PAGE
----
The Vindhya mountain range is a rugged mountain tract varying in width and height stretching from east to west along the Tropic of Cancer that separates the Deccan Plateau from the northern part of the Indian sub-continent. The northern side of the ranges slopes gently with hardly any well-marked spurs or steep valleys. In contrast, the southern side has a steep gradient from the mountain crest to the Narmada river valley, reminiscent of a mountain wall, with several forest clad spurs overlooking the narrow trough of the river valley, which is bounded on the south by the Satpura, Mahadeo and Maikal ranges. From the southern slope of the Satpura ranges the River Tapti flows parallel to Narmada towards the west and the Arabian Sea with the River Mahanadi flowing east to the Bay of Bengal. Thus the Vindhya Mountains and the three rivers form a double wall that separates and isolates Peninsular India from the north. From time immemorial these natural geographic features have been serious challenges creating hindrance to effective communications between the northern and southern parts of India. In the long history of India, before the British consolidated the entire sub-continent into one entity, the north and a majority area of the south formed part of the same empire only on three other occasions.
The peninsula thrusts into the Indian Ocean between the Arab Sea and the Bay of Bengal arriving at a point—Cape Comorin, now called Kanyakumari, at 8 degrees North latitude. The nucleus of the peninsula is a triangle of very old rocks starting in the north at the Satmala-Ajanta ranges and culminating in the south at the Nilgiri ranges, giving it a plateau relief. The western edge of the plateau is very steep whereas the slopes to the east are easy and gentle in most places. The edge of the basic plateau forms the Western Ghats and the Eastern Ghats, the names being self-explanatory. From the Cape, the Malabar Coast stretches unhindered for 1000 miles to the north-west and the Coromandal Coast extends initially north and thereafter north-east for a slightly lesser distance. Both the coasts have only very limited places that make good harbours, the west having better sites than the east—Cochin, Goa and Bombay. The Deccan Peninsula [In this chapter I have used the terms Deccan Plateau, Deccan Peninsula, and Peninsular India interchangeably and to mean the area of the sub-continent south of the Vidhyas.] lies halfway between the ancient maritime route between the Mediterranean and China and straddles the Indian Ocean. It was therefore inevitable that the peninsula would develop maritime trade with both the West and the East necessitating the maintenance of strong navies by the kingdoms of the region. [The principalities of the Malabar Coast were also reputed to carryout piratical activities, under state sponsorship, which must have been a lucrative activity!]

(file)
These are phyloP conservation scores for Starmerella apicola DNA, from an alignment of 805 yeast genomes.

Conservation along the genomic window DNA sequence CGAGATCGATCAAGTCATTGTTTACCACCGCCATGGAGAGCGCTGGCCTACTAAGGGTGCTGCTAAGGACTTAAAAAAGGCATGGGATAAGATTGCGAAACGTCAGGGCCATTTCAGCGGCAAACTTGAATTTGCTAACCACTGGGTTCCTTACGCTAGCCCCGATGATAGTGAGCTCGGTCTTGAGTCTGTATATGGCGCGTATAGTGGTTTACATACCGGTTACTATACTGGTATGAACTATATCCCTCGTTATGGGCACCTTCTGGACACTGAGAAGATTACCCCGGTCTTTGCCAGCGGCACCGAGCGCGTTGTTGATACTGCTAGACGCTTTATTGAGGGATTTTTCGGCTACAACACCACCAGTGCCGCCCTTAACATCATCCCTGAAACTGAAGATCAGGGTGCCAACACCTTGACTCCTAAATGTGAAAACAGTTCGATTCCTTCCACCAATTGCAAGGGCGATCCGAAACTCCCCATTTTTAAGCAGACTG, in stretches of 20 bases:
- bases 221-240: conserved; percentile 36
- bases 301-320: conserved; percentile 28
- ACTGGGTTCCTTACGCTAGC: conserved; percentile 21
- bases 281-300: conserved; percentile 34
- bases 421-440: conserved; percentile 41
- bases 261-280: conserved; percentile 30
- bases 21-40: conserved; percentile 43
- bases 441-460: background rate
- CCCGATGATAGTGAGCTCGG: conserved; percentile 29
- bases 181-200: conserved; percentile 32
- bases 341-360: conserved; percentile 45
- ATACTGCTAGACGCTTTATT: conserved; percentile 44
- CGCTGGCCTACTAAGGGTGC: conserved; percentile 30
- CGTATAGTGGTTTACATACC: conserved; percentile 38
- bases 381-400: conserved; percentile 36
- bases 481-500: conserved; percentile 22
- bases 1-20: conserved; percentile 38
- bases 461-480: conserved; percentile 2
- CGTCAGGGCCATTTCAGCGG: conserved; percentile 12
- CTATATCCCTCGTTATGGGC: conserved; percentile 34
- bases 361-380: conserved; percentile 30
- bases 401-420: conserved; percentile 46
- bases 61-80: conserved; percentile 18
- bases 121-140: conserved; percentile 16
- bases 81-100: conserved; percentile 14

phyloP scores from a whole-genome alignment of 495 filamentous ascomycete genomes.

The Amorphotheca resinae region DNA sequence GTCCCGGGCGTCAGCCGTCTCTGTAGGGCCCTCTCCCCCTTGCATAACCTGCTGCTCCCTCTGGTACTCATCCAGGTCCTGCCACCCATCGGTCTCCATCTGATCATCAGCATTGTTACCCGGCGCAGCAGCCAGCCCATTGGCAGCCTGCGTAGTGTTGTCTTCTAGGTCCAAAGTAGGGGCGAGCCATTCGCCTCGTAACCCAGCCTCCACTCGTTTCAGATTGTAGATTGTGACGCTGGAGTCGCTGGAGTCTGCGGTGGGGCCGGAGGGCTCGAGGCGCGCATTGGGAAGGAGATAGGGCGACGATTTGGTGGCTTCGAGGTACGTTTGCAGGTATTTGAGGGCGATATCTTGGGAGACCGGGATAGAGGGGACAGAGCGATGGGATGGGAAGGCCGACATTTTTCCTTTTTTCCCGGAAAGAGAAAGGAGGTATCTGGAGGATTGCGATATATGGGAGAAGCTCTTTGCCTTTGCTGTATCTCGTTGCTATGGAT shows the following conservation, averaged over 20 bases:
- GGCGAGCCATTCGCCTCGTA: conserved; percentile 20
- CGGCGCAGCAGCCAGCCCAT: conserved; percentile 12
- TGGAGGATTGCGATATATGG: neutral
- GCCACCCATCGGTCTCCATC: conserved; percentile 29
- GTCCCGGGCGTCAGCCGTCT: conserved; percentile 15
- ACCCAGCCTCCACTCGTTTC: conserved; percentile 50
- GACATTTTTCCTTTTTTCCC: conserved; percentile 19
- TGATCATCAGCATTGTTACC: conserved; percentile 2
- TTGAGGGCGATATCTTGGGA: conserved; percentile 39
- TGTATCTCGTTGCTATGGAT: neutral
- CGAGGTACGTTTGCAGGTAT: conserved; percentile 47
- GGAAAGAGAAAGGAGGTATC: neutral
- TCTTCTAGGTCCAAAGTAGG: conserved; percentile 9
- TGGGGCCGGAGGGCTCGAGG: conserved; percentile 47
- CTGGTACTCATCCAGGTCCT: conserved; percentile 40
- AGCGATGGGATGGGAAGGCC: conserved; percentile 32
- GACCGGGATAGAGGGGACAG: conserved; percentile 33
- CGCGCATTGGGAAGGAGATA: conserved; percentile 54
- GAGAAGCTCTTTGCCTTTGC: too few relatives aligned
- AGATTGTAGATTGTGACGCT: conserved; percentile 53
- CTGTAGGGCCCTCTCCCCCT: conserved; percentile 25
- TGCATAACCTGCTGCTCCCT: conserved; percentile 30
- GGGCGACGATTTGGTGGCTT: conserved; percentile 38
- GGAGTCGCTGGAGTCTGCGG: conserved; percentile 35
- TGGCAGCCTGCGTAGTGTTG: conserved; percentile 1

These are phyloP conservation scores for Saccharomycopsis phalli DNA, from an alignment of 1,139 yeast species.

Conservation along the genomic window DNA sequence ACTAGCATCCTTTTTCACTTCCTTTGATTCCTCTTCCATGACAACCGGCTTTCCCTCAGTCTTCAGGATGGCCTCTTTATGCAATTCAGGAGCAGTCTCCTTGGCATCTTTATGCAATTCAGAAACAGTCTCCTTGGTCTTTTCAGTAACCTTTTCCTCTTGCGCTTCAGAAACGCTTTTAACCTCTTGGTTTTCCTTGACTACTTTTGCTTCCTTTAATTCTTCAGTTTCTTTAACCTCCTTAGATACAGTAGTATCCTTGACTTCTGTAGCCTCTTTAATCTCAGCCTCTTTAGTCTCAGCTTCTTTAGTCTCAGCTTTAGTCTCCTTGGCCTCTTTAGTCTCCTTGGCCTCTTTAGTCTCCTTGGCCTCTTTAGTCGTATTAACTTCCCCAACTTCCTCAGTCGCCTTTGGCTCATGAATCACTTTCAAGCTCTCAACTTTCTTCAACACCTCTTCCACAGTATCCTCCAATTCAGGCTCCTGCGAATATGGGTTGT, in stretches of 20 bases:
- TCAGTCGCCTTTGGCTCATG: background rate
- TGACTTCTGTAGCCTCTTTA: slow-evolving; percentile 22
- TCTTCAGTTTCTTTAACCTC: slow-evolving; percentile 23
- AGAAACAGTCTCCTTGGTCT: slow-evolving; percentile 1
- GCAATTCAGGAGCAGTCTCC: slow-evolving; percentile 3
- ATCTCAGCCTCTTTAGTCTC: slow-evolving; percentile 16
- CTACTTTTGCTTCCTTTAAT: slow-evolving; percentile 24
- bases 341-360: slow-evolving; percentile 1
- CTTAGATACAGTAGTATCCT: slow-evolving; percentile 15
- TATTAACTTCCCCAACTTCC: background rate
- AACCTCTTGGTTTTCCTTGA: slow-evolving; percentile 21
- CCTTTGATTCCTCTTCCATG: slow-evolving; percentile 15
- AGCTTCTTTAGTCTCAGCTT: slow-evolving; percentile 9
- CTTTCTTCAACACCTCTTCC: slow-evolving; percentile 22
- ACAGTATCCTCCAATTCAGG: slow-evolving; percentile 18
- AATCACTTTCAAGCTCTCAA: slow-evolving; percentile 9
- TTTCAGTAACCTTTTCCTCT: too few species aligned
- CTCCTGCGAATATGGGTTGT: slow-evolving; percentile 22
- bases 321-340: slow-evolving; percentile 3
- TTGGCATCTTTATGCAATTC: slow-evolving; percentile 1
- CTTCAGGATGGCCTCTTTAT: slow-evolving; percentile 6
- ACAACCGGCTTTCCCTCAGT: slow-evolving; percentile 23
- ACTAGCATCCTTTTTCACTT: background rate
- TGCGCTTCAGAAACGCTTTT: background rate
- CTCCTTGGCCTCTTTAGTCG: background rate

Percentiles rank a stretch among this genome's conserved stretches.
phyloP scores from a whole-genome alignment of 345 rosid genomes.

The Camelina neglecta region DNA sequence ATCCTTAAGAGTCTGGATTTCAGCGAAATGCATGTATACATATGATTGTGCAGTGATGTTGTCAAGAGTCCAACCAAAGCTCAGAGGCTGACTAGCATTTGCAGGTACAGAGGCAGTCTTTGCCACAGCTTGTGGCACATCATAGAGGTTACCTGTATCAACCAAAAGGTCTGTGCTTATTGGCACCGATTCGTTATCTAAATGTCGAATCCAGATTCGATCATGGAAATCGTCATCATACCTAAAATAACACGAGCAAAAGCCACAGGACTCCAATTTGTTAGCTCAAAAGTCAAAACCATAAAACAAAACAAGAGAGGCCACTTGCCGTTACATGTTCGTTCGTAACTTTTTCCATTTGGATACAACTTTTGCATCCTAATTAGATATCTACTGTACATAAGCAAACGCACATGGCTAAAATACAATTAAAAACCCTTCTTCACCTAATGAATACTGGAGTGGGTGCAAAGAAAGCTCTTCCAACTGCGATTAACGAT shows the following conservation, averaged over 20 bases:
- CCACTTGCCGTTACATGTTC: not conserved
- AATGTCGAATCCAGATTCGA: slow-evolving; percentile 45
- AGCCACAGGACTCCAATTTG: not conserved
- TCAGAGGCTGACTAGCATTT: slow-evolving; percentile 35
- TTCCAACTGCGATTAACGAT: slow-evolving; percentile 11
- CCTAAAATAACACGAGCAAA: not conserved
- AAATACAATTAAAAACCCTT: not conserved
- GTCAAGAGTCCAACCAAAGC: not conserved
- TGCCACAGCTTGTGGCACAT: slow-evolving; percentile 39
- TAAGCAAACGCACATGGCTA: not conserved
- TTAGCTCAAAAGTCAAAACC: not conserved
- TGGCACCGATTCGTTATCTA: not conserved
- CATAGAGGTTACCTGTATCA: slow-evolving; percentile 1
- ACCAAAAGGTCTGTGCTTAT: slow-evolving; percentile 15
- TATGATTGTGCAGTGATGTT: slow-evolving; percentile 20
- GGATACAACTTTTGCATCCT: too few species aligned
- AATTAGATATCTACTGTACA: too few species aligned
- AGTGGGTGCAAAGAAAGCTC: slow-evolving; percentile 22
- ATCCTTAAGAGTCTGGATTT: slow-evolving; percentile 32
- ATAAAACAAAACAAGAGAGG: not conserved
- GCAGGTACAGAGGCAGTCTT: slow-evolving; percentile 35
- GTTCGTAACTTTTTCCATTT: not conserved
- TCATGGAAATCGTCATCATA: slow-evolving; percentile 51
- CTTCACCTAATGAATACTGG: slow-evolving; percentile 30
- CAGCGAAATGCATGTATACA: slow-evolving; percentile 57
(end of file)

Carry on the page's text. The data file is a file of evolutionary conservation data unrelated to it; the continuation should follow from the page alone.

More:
The Western Ghats